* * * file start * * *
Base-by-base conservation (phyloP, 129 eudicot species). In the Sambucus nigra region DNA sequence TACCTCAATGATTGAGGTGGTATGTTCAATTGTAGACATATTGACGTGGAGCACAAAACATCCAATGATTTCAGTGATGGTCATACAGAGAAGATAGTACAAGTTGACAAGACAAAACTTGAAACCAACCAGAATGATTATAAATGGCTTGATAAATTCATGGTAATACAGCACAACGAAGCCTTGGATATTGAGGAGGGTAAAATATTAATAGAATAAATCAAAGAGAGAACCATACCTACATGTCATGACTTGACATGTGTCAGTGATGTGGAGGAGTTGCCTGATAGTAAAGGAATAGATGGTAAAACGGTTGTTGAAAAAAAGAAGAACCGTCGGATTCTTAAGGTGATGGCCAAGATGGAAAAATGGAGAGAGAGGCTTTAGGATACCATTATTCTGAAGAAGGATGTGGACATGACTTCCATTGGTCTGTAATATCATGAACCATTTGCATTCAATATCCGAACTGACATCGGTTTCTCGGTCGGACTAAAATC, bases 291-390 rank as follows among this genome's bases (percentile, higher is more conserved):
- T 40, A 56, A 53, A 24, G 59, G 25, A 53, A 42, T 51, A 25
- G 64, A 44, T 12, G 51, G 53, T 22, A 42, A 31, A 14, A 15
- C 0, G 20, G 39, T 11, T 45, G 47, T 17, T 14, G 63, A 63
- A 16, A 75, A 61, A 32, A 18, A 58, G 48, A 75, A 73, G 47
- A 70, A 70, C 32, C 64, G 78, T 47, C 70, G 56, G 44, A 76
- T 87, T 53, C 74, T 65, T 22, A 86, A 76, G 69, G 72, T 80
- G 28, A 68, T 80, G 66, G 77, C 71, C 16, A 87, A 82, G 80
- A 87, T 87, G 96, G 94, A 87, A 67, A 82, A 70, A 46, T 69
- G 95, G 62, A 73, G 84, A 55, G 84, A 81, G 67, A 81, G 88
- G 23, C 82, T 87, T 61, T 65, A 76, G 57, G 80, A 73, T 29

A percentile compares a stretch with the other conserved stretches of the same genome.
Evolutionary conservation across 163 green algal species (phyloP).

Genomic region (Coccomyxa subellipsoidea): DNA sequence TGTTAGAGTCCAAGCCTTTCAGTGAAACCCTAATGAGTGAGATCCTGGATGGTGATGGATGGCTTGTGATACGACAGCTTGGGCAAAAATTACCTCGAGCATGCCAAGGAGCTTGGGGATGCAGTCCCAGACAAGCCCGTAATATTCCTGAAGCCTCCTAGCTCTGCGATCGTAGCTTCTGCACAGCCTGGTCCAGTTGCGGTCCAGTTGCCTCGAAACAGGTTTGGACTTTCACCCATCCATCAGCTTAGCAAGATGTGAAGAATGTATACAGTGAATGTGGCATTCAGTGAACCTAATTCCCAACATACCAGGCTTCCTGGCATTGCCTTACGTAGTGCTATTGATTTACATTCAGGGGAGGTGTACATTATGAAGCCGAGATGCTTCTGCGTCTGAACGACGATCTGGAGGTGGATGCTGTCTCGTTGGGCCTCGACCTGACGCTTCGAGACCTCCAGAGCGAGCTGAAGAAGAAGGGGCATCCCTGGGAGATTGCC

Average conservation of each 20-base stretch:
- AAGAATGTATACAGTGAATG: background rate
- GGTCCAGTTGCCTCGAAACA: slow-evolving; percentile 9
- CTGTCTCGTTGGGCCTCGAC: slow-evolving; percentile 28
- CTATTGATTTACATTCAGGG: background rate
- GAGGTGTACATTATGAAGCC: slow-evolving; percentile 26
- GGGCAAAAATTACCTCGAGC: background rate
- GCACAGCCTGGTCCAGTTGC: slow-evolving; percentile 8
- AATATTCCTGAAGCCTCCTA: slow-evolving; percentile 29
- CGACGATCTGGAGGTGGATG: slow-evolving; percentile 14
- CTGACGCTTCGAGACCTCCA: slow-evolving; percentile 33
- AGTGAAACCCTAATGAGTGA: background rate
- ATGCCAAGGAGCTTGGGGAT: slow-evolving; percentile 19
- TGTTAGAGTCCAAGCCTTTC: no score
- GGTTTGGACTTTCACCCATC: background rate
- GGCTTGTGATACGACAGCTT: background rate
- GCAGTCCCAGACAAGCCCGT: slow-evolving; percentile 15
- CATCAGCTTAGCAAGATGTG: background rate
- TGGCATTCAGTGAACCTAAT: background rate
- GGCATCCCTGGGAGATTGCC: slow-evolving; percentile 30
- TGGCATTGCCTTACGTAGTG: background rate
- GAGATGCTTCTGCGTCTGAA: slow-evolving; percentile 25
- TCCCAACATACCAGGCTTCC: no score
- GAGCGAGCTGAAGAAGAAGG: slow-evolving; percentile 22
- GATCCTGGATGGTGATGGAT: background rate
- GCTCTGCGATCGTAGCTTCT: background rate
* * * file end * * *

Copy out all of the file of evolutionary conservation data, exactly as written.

Base-by-base conservation (phyloP, 129 eudicot species). In the Sambucus nigra region DNA sequence TACCTCAATGATTGAGGTGGTATGTTCAATTGTAGACATATTGACGTGGAGCACAAAACATCCAATGATTTCAGTGATGGTCATACAGAGAAGATAGTACAAGTTGACAAGACAAAACTTGAAACCAACCAGAATGATTATAAATGGCTTGATAAATTCATGGTAATACAGCACAACGAAGCCTTGGATATTGAGGAGGGTAAAATATTAATAGAATAAATCAAAGAGAGAACCATACCTACATGTCATGACTTGACATGTGTCAGTGATGTGGAGGAGTTGCCTGATAGTAAAGGAATAGATGGTAAAACGGTTGTTGAAAAAAAGAAGAACCGTCGGATTCTTAAGGTGATGGCCAAGATGGAAAAATGGAGAGAGAGGCTTTAGGATACCATTATTCTGAAGAAGGATGTGGACATGACTTCCATTGGTCTGTAATATCATGAACCATTTGCATTCAATATCCGAACTGACATCGGTTTCTCGGTCGGACTAAAATC, bases 291-390 rank as follows among this genome's bases (percentile, higher is more conserved):
- T 40, A 56, A 53, A 24, G 59, G 25, A 53, A 42, T 51, A 25
- G 64, A 44, T 12, G 51, G 53, T 22, A 42, A 31, A 14, A 15
- C 0, G 20, G 39, T 11, T 45, G 47, T 17, T 14, G 63, A 63
- A 16, A 75, A 61, A 32, A 18, A 58, G 48, A 75, A 73, G 47
- A 70, A 70, C 32, C 64, G 78, T 47, C 70, G 56, G 44, A 76
- T 87, T 53, C 74, T 65, T 22, A 86, A 76, G 69, G 72, T 80
- G 28, A 68, T 80, G 66, G 77, C 71, C 16, A 87, A 82, G 80
- A 87, T 87, G 96, G 94, A 87, A 67, A 82, A 70, A 46, T 69
- G 95, G 62, A 73, G 84, A 55, G 84, A 81, G 67, A 81, G 88
- G 23, C 82, T 87, T 61, T 65, A 76, G 57, G 80, A 73, T 29

A percentile compares a stretch with the other conserved stretches of the same genome.
Evolutionary conservation across 163 green algal species (phyloP).

Genomic region (Coccomyxa subellipsoidea): DNA sequence TGTTAGAGTCCAAGCCTTTCAGTGAAACCCTAATGAGTGAGATCCTGGATGGTGATGGATGGCTTGTGATACGACAGCTTGGGCAAAAATTACCTCGAGCATGCCAAGGAGCTTGGGGATGCAGTCCCAGACAAGCCCGTAATATTCCTGAAGCCTCCTAGCTCTGCGATCGTAGCTTCTGCACAGCCTGGTCCAGTTGCGGTCCAGTTGCCTCGAAACAGGTTTGGACTTTCACCCATCCATCAGCTTAGCAAGATGTGAAGAATGTATACAGTGAATGTGGCATTCAGTGAACCTAATTCCCAACATACCAGGCTTCCTGGCATTGCCTTACGTAGTGCTATTGATTTACATTCAGGGGAGGTGTACATTATGAAGCCGAGATGCTTCTGCGTCTGAACGACGATCTGGAGGTGGATGCTGTCTCGTTGGGCCTCGACCTGACGCTTCGAGACCTCCAGAGCGAGCTGAAGAAGAAGGGGCATCCCTGGGAGATTGCC

Average conservation of each 20-base stretch:
- AAGAATGTATACAGTGAATG: background rate
- GGTCCAGTTGCCTCGAAACA: slow-evolving; percentile 9
- CTGTCTCGTTGGGCCTCGAC: slow-evolving; percentile 28
- CTATTGATTTACATTCAGGG: background rate
- GAGGTGTACATTATGAAGCC: slow-evolving; percentile 26
- GGGCAAAAATTACCTCGAGC: background rate
- GCACAGCCTGGTCCAGTTGC: slow-evolving; percentile 8
- AATATTCCTGAAGCCTCCTA: slow-evolving; percentile 29
- CGACGATCTGGAGGTGGATG: slow-evolving; percentile 14
- CTGACGCTTCGAGACCTCCA: slow-evolving; percentile 33
- AGTGAAACCCTAATGAGTGA: background rate
- ATGCCAAGGAGCTTGGGGAT: slow-evolving; percentile 19
- TGTTAGAGTCCAAGCCTTTC: no score
- GGTTTGGACTTTCACCCATC: background rate
- GGCTTGTGATACGACAGCTT: background rate
- GCAGTCCCAGACAAGCCCGT: slow-evolving; percentile 15
- CATCAGCTTAGCAAGATGTG: background rate
- TGGCATTCAGTGAACCTAAT: background rate
- GGCATCCCTGGGAGATTGCC: slow-evolving; percentile 30
- TGGCATTGCCTTACGTAGTG: background rate
- GAGATGCTTCTGCGTCTGAA: slow-evolving; percentile 25
- TCCCAACATACCAGGCTTCC: no score
- GAGCGAGCTGAAGAAGAAGG: slow-evolving; percentile 22
- GATCCTGGATGGTGATGGAT: background rate
- GCTCTGCGATCGTAGCTTCT: background rate